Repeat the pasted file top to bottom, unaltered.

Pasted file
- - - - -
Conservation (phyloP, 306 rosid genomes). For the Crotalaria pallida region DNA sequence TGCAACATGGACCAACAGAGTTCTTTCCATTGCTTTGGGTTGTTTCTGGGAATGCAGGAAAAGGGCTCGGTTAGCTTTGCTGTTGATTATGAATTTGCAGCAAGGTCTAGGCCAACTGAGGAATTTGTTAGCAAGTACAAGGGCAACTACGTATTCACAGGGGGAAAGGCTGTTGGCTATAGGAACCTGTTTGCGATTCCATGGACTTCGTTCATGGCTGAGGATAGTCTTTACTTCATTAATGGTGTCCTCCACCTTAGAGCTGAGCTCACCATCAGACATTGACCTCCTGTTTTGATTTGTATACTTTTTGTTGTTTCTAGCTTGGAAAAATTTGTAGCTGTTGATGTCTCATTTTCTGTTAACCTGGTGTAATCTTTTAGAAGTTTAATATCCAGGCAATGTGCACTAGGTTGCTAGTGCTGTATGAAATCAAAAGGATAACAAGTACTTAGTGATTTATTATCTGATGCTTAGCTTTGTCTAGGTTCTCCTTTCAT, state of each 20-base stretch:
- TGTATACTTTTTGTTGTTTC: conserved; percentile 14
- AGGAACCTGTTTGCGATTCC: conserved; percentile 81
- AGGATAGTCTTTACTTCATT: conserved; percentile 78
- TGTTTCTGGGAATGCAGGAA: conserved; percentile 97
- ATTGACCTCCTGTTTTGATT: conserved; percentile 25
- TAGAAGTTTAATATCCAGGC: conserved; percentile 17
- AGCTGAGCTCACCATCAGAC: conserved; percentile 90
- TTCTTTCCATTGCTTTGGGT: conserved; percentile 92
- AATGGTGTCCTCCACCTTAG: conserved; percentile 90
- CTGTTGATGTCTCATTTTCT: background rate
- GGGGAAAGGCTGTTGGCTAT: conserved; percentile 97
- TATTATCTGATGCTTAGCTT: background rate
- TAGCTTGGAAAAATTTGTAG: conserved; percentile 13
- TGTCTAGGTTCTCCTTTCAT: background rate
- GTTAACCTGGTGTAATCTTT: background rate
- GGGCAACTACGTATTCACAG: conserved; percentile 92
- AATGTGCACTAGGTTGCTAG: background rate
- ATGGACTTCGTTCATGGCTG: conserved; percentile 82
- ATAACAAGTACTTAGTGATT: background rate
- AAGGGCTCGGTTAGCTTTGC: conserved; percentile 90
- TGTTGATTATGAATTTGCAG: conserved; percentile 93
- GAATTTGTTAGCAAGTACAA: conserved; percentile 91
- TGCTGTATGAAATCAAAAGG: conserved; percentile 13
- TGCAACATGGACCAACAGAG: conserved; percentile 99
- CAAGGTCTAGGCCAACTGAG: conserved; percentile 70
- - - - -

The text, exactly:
Conservation (phyloP, 306 rosid genomes). For the Crotalaria pallida region DNA sequence TGCAACATGGACCAACAGAGTTCTTTCCATTGCTTTGGGTTGTTTCTGGGAATGCAGGAAAAGGGCTCGGTTAGCTTTGCTGTTGATTATGAATTTGCAGCAAGGTCTAGGCCAACTGAGGAATTTGTTAGCAAGTACAAGGGCAACTACGTATTCACAGGGGGAAAGGCTGTTGGCTATAGGAACCTGTTTGCGATTCCATGGACTTCGTTCATGGCTGAGGATAGTCTTTACTTCATTAATGGTGTCCTCCACCTTAGAGCTGAGCTCACCATCAGACATTGACCTCCTGTTTTGATTTGTATACTTTTTGTTGTTTCTAGCTTGGAAAAATTTGTAGCTGTTGATGTCTCATTTTCTGTTAACCTGGTGTAATCTTTTAGAAGTTTAATATCCAGGCAATGTGCACTAGGTTGCTAGTGCTGTATGAAATCAAAAGGATAACAAGTACTTAGTGATTTATTATCTGATGCTTAGCTTTGTCTAGGTTCTCCTTTCAT, state of each 20-base stretch:
- TGTATACTTTTTGTTGTTTC: conserved; percentile 14
- AGGAACCTGTTTGCGATTCC: conserved; percentile 81
- AGGATAGTCTTTACTTCATT: conserved; percentile 78
- TGTTTCTGGGAATGCAGGAA: conserved; percentile 97
- ATTGACCTCCTGTTTTGATT: conserved; percentile 25
- TAGAAGTTTAATATCCAGGC: conserved; percentile 17
- AGCTGAGCTCACCATCAGAC: conserved; percentile 90
- TTCTTTCCATTGCTTTGGGT: conserved; percentile 92
- AATGGTGTCCTCCACCTTAG: conserved; percentile 90
- CTGTTGATGTCTCATTTTCT: background rate
- GGGGAAAGGCTGTTGGCTAT: conserved; percentile 97
- TATTATCTGATGCTTAGCTT: background rate
- TAGCTTGGAAAAATTTGTAG: conserved; percentile 13
- TGTCTAGGTTCTCCTTTCAT: background rate
- GTTAACCTGGTGTAATCTTT: background rate
- GGGCAACTACGTATTCACAG: conserved; percentile 92
- AATGTGCACTAGGTTGCTAG: background rate
- ATGGACTTCGTTCATGGCTG: conserved; percentile 82
- ATAACAAGTACTTAGTGATT: background rate
- AAGGGCTCGGTTAGCTTTGC: conserved; percentile 90
- TGTTGATTATGAATTTGCAG: conserved; percentile 93
- GAATTTGTTAGCAAGTACAA: conserved; percentile 91
- TGCTGTATGAAATCAAAAGG: conserved; percentile 13
- TGCAACATGGACCAACAGAG: conserved; percentile 99
- CAAGGTCTAGGCCAACTGAG: conserved; percentile 70